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Old 17-06-2015, 04:16 AM   #8
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Re: Controlling harsh treble

Sweep notch to find resonant freqs.....a resonant shelf....a tweak on any FX returns on said offensive sound....tape sat...what you are hearing on those old recording are the tape formulas..most tape has a issue with the high end and will naturally attenuate it..older tape especially..you can "fake: this ITB by using saturation or by a tape emu using with tape formula choices..usually a notch or reso filter can find the beast.Takes a bit of time if you are not used to doing it that way..high end was one things we did not have to worry about too much back int ape days..it was the mids and lows that where beasts. cheers

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Old 17-06-2015, 09:42 PM   #9
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Re: Controlling harsh treble

^^^ What he said. I was just rewatching a course I took a few months ago and the instructor was showing how the resonance slider can amplify the brassy offensive sounds that are at the cut off point of a low pass filter for example.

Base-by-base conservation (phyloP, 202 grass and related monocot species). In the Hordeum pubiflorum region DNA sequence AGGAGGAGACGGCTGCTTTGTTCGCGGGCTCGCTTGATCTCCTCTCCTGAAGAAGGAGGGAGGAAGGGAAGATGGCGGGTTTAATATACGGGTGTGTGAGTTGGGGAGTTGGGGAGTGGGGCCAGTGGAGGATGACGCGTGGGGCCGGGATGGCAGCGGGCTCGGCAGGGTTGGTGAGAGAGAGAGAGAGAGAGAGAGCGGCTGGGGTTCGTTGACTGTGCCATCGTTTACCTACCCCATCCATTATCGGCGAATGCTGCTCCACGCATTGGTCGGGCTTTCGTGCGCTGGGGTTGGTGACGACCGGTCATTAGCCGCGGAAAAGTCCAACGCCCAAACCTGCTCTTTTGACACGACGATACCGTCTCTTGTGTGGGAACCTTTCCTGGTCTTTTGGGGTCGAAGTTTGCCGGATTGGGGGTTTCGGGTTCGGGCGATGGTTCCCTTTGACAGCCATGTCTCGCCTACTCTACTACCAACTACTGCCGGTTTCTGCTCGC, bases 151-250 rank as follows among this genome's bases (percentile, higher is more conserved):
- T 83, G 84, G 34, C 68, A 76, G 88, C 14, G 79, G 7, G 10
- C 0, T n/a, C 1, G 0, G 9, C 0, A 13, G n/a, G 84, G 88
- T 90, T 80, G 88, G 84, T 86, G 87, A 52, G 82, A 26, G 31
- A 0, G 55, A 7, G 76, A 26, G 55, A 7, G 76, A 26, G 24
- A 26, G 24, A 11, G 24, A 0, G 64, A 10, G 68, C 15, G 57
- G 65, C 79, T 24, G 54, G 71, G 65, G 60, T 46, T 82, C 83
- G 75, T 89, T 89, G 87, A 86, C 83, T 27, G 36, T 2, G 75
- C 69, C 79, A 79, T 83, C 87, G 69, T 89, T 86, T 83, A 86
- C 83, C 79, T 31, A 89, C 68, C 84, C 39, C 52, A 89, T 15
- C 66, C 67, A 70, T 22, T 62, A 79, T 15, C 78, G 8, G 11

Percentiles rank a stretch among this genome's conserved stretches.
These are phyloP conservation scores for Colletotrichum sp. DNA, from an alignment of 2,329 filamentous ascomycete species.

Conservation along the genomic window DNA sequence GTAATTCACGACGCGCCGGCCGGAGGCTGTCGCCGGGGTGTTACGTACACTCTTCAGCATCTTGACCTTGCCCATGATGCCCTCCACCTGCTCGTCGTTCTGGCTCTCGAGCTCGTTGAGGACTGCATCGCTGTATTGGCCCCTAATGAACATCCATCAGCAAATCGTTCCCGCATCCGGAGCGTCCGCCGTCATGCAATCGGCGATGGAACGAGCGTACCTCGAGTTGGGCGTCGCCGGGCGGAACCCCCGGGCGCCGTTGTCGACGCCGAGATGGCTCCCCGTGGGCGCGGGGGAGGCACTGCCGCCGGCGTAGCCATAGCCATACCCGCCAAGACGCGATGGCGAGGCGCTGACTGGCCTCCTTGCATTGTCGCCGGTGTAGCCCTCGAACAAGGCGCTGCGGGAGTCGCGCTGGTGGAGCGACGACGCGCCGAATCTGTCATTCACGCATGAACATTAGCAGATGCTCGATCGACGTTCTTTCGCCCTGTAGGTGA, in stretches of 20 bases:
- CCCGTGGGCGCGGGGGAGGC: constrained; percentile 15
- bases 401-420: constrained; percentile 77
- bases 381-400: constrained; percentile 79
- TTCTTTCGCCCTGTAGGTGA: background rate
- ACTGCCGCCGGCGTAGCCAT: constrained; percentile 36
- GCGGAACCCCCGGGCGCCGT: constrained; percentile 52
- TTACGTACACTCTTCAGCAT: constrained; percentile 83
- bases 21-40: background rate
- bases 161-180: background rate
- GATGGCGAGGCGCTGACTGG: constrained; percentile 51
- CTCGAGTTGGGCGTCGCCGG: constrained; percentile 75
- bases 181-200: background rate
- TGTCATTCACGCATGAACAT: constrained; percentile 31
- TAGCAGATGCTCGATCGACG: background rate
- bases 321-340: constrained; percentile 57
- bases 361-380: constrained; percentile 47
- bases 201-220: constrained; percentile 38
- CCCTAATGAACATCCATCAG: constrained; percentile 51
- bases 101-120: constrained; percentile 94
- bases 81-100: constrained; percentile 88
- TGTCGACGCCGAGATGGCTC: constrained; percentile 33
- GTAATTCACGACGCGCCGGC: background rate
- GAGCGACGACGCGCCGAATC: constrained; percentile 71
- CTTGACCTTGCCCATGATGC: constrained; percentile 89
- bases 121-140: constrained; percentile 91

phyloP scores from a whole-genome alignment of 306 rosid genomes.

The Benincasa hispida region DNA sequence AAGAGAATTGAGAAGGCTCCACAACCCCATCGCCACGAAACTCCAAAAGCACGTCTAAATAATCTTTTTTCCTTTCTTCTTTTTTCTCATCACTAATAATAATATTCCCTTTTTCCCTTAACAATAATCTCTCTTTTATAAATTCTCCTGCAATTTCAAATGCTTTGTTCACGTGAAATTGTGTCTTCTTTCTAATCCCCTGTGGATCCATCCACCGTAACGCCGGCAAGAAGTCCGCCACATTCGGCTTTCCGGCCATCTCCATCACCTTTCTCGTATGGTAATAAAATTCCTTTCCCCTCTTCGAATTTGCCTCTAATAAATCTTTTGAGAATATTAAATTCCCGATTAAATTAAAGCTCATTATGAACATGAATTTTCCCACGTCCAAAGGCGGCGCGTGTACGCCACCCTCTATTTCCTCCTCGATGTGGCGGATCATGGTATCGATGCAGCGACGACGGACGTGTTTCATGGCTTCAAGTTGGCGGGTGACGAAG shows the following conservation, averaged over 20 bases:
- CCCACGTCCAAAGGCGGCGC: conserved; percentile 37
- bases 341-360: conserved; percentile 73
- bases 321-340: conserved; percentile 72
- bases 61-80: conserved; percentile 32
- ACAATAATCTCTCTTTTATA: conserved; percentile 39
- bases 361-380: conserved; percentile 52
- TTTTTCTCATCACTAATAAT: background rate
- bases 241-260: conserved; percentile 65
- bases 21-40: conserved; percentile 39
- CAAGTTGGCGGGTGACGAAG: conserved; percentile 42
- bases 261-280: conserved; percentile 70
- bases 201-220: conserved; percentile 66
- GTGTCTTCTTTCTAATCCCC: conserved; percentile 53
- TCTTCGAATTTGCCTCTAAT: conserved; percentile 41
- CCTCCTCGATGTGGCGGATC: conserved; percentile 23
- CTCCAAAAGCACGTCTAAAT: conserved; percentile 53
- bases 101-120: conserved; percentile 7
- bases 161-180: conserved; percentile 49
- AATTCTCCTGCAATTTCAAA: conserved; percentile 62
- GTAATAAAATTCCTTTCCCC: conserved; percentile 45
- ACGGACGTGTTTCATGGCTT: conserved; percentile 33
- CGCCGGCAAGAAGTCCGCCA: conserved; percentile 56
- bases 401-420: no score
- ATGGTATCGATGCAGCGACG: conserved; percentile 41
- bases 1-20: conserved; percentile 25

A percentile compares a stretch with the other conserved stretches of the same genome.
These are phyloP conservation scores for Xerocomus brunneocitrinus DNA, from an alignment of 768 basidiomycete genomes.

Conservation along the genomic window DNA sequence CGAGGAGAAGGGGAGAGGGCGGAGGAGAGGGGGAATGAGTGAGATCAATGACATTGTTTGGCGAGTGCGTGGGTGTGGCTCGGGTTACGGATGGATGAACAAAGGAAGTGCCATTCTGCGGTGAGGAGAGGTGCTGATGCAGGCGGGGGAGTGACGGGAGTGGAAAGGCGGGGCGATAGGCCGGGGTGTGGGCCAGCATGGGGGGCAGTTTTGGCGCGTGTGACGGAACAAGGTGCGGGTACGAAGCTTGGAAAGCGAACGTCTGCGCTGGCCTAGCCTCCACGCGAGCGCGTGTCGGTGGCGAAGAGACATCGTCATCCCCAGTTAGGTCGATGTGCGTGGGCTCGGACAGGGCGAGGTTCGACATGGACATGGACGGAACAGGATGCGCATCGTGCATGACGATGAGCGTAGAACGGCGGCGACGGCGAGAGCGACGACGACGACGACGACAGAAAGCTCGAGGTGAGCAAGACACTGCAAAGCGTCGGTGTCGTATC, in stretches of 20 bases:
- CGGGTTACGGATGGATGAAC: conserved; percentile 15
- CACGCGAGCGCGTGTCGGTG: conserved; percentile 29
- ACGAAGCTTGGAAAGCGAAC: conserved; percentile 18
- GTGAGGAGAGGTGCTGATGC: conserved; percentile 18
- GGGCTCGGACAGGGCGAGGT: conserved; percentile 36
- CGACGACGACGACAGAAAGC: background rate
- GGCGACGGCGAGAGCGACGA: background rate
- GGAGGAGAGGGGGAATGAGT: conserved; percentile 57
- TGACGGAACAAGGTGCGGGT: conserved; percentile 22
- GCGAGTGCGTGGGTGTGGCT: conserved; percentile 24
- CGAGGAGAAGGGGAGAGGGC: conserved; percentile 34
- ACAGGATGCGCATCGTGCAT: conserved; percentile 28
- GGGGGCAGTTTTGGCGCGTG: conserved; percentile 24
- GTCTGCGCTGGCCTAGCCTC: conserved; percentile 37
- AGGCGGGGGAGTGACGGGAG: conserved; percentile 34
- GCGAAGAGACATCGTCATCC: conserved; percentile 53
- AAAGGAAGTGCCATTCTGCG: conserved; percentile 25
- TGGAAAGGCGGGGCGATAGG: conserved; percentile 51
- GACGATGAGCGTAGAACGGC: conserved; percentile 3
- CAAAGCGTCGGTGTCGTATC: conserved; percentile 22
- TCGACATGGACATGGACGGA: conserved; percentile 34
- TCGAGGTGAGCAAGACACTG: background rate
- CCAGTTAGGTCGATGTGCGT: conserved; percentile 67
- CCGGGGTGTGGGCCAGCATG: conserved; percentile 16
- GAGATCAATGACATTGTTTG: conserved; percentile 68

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Old 18-06-2015, 02:06 PM   #10
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Re: Controlling harsh treble

Quote:
Originally Posted by badmotor View Post
Something I have been thinking about this week (and something I'm struggling with right now). How do you guys deal with harsh-sounding treble ITB?

A lot of people seem to have the automatic go-to of "just EQ it out" or "Low pass that shit" which doesn't really gel with my thinking too well. If you go back to old school analogue recordings done to tape you can hear smooth treble in all it's glory when it is probably recorded to tape and though a nice desk and other hardware.

You Ableton users are probably wondering what the hell I'm going on about - I've noticed that the stock plugs in Ableton (compressors, EQs etc) all have an inherent quality to them where the treble comes out having quite a 'matt' finish to it, removing alot of the harshness. I'm using Reaper though, and have tried all sorts of saturations and EQs to try and get things to sound 'right' in the high end. FM synths can be a hard one to get smooth.

Just wondering if anyone has any tips and tricks that they use for this in the software world?